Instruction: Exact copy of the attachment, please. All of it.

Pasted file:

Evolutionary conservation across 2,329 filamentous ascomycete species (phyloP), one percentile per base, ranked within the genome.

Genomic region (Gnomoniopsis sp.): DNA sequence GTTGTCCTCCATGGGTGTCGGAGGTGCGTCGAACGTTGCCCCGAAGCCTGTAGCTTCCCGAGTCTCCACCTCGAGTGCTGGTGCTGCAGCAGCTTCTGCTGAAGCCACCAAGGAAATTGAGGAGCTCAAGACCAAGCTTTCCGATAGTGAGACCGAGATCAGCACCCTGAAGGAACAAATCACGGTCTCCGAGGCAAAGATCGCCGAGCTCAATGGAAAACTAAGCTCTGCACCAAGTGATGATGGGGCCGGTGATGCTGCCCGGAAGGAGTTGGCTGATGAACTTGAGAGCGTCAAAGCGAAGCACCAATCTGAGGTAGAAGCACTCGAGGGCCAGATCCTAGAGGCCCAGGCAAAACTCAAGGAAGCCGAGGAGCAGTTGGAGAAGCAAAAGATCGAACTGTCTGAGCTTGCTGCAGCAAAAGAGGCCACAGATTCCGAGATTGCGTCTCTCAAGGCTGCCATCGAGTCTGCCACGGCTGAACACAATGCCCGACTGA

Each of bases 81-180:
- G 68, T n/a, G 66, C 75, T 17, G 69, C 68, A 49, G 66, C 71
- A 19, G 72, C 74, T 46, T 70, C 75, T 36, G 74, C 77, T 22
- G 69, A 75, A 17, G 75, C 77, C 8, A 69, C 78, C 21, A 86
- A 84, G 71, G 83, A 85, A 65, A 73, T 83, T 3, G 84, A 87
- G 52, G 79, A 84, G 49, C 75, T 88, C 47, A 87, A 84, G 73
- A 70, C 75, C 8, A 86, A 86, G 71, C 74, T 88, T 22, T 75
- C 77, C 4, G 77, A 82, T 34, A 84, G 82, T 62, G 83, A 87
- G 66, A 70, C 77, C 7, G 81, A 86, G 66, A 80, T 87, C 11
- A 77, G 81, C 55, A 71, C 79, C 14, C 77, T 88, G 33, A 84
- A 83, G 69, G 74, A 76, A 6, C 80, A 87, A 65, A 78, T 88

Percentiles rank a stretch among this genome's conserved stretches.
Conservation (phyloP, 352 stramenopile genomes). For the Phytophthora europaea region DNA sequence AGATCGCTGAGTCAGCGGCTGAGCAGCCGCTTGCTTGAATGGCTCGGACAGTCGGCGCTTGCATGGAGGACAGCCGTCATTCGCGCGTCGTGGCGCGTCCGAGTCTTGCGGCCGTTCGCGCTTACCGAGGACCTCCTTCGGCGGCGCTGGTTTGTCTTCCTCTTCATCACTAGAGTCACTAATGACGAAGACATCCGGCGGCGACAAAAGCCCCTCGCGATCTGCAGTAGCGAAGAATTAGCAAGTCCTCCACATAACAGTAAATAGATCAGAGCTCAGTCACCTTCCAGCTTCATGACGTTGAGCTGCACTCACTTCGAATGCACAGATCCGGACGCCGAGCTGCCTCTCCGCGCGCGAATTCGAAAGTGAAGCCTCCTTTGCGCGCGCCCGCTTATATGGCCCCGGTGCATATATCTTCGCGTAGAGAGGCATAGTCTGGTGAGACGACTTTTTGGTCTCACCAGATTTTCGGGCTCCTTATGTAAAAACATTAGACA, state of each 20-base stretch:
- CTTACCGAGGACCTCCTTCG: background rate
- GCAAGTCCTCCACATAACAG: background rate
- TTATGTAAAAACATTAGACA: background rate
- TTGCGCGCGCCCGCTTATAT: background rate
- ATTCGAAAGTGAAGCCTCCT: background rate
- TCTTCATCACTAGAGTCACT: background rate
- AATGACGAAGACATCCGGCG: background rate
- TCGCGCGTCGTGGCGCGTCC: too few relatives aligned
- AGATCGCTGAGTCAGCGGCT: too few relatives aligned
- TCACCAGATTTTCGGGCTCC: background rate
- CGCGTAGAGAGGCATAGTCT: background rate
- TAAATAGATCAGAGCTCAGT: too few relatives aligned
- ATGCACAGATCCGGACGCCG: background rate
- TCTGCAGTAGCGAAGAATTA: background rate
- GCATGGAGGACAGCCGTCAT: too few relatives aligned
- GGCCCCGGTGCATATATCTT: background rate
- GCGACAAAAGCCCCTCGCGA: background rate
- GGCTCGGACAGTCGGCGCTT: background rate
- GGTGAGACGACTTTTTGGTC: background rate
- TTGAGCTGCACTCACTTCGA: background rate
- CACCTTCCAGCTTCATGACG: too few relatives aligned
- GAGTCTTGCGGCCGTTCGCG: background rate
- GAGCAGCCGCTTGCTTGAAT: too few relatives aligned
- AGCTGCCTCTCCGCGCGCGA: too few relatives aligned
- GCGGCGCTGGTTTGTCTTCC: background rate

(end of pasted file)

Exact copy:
Evolutionary conservation across 2,329 filamentous ascomycete species (phyloP), one percentile per base, ranked within the genome.

Genomic region (Gnomoniopsis sp.): DNA sequence GTTGTCCTCCATGGGTGTCGGAGGTGCGTCGAACGTTGCCCCGAAGCCTGTAGCTTCCCGAGTCTCCACCTCGAGTGCTGGTGCTGCAGCAGCTTCTGCTGAAGCCACCAAGGAAATTGAGGAGCTCAAGACCAAGCTTTCCGATAGTGAGACCGAGATCAGCACCCTGAAGGAACAAATCACGGTCTCCGAGGCAAAGATCGCCGAGCTCAATGGAAAACTAAGCTCTGCACCAAGTGATGATGGGGCCGGTGATGCTGCCCGGAAGGAGTTGGCTGATGAACTTGAGAGCGTCAAAGCGAAGCACCAATCTGAGGTAGAAGCACTCGAGGGCCAGATCCTAGAGGCCCAGGCAAAACTCAAGGAAGCCGAGGAGCAGTTGGAGAAGCAAAAGATCGAACTGTCTGAGCTTGCTGCAGCAAAAGAGGCCACAGATTCCGAGATTGCGTCTCTCAAGGCTGCCATCGAGTCTGCCACGGCTGAACACAATGCCCGACTGA

Each of bases 81-180:
- G 68, T n/a, G 66, C 75, T 17, G 69, C 68, A 49, G 66, C 71
- A 19, G 72, C 74, T 46, T 70, C 75, T 36, G 74, C 77, T 22
- G 69, A 75, A 17, G 75, C 77, C 8, A 69, C 78, C 21, A 86
- A 84, G 71, G 83, A 85, A 65, A 73, T 83, T 3, G 84, A 87
- G 52, G 79, A 84, G 49, C 75, T 88, C 47, A 87, A 84, G 73
- A 70, C 75, C 8, A 86, A 86, G 71, C 74, T 88, T 22, T 75
- C 77, C 4, G 77, A 82, T 34, A 84, G 82, T 62, G 83, A 87
- G 66, A 70, C 77, C 7, G 81, A 86, G 66, A 80, T 87, C 11
- A 77, G 81, C 55, A 71, C 79, C 14, C 77, T 88, G 33, A 84
- A 83, G 69, G 74, A 76, A 6, C 80, A 87, A 65, A 78, T 88

Percentiles rank a stretch among this genome's conserved stretches.
Conservation (phyloP, 352 stramenopile genomes). For the Phytophthora europaea region DNA sequence AGATCGCTGAGTCAGCGGCTGAGCAGCCGCTTGCTTGAATGGCTCGGACAGTCGGCGCTTGCATGGAGGACAGCCGTCATTCGCGCGTCGTGGCGCGTCCGAGTCTTGCGGCCGTTCGCGCTTACCGAGGACCTCCTTCGGCGGCGCTGGTTTGTCTTCCTCTTCATCACTAGAGTCACTAATGACGAAGACATCCGGCGGCGACAAAAGCCCCTCGCGATCTGCAGTAGCGAAGAATTAGCAAGTCCTCCACATAACAGTAAATAGATCAGAGCTCAGTCACCTTCCAGCTTCATGACGTTGAGCTGCACTCACTTCGAATGCACAGATCCGGACGCCGAGCTGCCTCTCCGCGCGCGAATTCGAAAGTGAAGCCTCCTTTGCGCGCGCCCGCTTATATGGCCCCGGTGCATATATCTTCGCGTAGAGAGGCATAGTCTGGTGAGACGACTTTTTGGTCTCACCAGATTTTCGGGCTCCTTATGTAAAAACATTAGACA, state of each 20-base stretch:
- CTTACCGAGGACCTCCTTCG: background rate
- GCAAGTCCTCCACATAACAG: background rate
- TTATGTAAAAACATTAGACA: background rate
- TTGCGCGCGCCCGCTTATAT: background rate
- ATTCGAAAGTGAAGCCTCCT: background rate
- TCTTCATCACTAGAGTCACT: background rate
- AATGACGAAGACATCCGGCG: background rate
- TCGCGCGTCGTGGCGCGTCC: too few relatives aligned
- AGATCGCTGAGTCAGCGGCT: too few relatives aligned
- TCACCAGATTTTCGGGCTCC: background rate
- CGCGTAGAGAGGCATAGTCT: background rate
- TAAATAGATCAGAGCTCAGT: too few relatives aligned
- ATGCACAGATCCGGACGCCG: background rate
- TCTGCAGTAGCGAAGAATTA: background rate
- GCATGGAGGACAGCCGTCAT: too few relatives aligned
- GGCCCCGGTGCATATATCTT: background rate
- GCGACAAAAGCCCCTCGCGA: background rate
- GGCTCGGACAGTCGGCGCTT: background rate
- GGTGAGACGACTTTTTGGTC: background rate
- TTGAGCTGCACTCACTTCGA: background rate
- CACCTTCCAGCTTCATGACG: too few relatives aligned
- GAGTCTTGCGGCCGTTCGCG: background rate
- GAGCAGCCGCTTGCTTGAAT: too few relatives aligned
- AGCTGCCTCTCCGCGCGCGA: too few relatives aligned
- GCGGCGCTGGTTTGTCTTCC: background rate